The texture of some textiles can be off-putting and again cause severe reactions, especially in younger children.  Denim, rough cotton, linen and wool can be anathema, causing extreme discomfort and distraction.  This can lead to extremely small wardrobes of trusted clothes.

But these clothes will be loved for their softness and lack of general offensiveness, so be patientand gentle when they need throwing out after long service!

These overloads will come and go, be consistent or erratic, and cause different amounts of consternation.  But they are very real and can be very disturbing and miserable.  Schools could help a lot with this.

From reducing the amount of visual ‘noise’ on the walls (laminated posters!!!) to allowing autistic students to wear more comfortable clothing, adjustments can be made where necessary, and should be made when necessary.

Thursday 22nd March – Interests and Obsessions

One thing that is often given a negative spin in descriptions of autism is the special interests or obsessions that autistic people usually have, with them being seen as more a curse than a blessing.

Special interests (henceforth simply interests) are frequently seen as a distraction, something alien and odd that is a curiosity at best, or a pathology at worst.  Indeed, the strength of an autistic person’s interests can vary hugely, but there is much that is positive.

These interests are usually defined as being unusually intense, based on ‘unusual’ topics or displayed in unusual ways.  And yes, there are autistic people who collect drawing pins or car registrations.

What isn’t appreciated is just how integral these interests are to an autistic person, and how fundamentally they keep us grounded, happy and calm.

They act as a life line, a refuge, a safe space or sanctuary where we can retreat when things get too much, or when we are exhausted or stressed.  Indulging in our interests gives us time to breathe.

And they’re really cool! I love my interests, and I never tire of them, which is great considering how much I rely on them to keep me feeling OK.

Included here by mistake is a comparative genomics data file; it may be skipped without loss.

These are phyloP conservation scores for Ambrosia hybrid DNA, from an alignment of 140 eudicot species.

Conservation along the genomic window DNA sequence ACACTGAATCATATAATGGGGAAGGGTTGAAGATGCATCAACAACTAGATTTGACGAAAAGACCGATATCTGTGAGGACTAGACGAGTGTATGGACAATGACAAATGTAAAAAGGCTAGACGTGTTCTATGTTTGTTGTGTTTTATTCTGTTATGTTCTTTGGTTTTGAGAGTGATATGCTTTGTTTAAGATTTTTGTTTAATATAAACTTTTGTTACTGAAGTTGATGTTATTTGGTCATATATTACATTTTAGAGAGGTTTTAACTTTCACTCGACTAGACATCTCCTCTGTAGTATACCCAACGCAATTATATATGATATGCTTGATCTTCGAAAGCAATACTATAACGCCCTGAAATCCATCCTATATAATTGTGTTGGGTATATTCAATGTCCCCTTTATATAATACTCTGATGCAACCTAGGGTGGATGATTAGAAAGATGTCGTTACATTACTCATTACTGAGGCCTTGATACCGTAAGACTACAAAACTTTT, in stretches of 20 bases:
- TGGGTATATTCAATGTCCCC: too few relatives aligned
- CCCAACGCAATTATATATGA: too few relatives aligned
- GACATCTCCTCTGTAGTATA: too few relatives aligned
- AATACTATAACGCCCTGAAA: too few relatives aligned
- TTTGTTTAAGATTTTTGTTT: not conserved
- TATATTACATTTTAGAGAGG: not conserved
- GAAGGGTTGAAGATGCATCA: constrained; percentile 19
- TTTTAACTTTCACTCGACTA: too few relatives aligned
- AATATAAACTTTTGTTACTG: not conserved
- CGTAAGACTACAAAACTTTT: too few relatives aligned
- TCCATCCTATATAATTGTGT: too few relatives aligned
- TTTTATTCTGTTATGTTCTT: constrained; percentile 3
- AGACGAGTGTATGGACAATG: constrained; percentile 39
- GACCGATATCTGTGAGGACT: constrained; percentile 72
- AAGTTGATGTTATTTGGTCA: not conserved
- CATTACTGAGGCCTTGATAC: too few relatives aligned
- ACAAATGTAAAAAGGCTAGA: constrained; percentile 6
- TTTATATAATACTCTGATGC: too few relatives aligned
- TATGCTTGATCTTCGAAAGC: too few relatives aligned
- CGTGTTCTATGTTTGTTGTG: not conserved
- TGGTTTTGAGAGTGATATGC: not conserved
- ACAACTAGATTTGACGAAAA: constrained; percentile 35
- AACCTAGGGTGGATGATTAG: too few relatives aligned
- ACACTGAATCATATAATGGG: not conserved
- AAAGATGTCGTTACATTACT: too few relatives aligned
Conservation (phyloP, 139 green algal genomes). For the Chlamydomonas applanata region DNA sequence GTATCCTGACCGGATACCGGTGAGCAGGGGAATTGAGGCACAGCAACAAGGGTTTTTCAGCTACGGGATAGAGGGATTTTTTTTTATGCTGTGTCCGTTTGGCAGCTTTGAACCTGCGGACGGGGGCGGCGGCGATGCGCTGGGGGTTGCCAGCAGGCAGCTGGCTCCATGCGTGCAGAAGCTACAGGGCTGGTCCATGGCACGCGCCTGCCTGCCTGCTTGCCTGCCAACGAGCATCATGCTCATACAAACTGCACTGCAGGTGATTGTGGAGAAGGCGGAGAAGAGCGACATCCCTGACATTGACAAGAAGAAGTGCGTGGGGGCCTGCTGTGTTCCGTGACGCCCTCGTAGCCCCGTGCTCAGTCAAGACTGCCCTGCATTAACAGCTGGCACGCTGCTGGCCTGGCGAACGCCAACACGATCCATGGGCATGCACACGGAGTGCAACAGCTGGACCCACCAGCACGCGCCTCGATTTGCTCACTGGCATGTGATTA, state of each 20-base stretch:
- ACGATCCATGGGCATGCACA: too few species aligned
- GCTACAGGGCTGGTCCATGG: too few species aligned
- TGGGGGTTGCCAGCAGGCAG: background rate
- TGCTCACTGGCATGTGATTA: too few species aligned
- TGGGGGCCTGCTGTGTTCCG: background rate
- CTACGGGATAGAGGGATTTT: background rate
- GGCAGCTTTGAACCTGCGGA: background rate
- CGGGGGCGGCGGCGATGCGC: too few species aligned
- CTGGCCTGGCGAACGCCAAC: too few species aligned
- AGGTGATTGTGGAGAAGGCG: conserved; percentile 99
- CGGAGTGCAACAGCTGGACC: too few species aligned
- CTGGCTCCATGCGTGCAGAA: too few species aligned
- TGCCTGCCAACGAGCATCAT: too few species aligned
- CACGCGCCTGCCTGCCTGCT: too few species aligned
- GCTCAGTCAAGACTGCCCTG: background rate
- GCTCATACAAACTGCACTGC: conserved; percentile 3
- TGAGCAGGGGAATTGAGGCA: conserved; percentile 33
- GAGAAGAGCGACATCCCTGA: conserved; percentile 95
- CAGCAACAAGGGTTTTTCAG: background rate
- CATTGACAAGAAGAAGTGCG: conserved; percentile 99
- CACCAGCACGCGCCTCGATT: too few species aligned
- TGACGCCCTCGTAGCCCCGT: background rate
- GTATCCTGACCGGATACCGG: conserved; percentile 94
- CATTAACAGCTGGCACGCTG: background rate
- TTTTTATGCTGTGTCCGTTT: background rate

It is true that autistic people tend to be able to maintain focus and fascination in their interests more than what would be deemed ‘normal’.  It can seem tireless, with an autistic person devouring every morsel of information about a topic.
We can very quickly become experts in our interests, because we never get bored of exploring them.  I know more about the Titanic, volcanoes, the First World War, Pokemon, Lego and Harry Potter than I’m ready to admit, because they interest and calm me simultaneously.

If I’m bored, or stressed, or freaking out I can retreat back into my head and think about these things, and this helps so much.  I may construct a mental image of the Titanic or something, all to keep me on the level.

I don’t think this is a bad thing.

We also really want to share our interests with you. So, so much. Oh, and how infrequently you’re interested! This makes sense, as us autistic folk’s interest levels are a bit intense! But still, God we’d love to talk with you more about them.

Autistic children sadly tend to learn early on that no one shares their level of enthusiasm for, say, Sonic the Hedgehog. And so it’s internalised, kept to ourselves.  I’m not sure this does harm, but I do wonder if our social miscues would improve if it weren’t the case.

So if you deal with autistic children, please listen to them when they talk about their interests. It will make their day.  Ask them questions.  Care.

And remember that there is no harm to these deep obsessions and interests, and it’s a pretty safe bet that some of the world’s greatest achievements stem from an autistic person’s indefatigable interest in a topic.

You think Darwin’s minute obsession with the details of his theory was a fluke? That Newton’s intense curiosity in physics was ordinary? I reckon some of them were autistic, don’t you?

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  1. Wow I always thought of empathy as something I feel. But for others its only real when shown and I dont always do that. Thanks for the enlightenment

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  3. This is very useful. My partner is autistic and I recognise some of these traits but had no idea how he experienced them. I'm trying to learn more about autism so I can be a better partner to him. Thank you for these insights. They really will make a difference for me.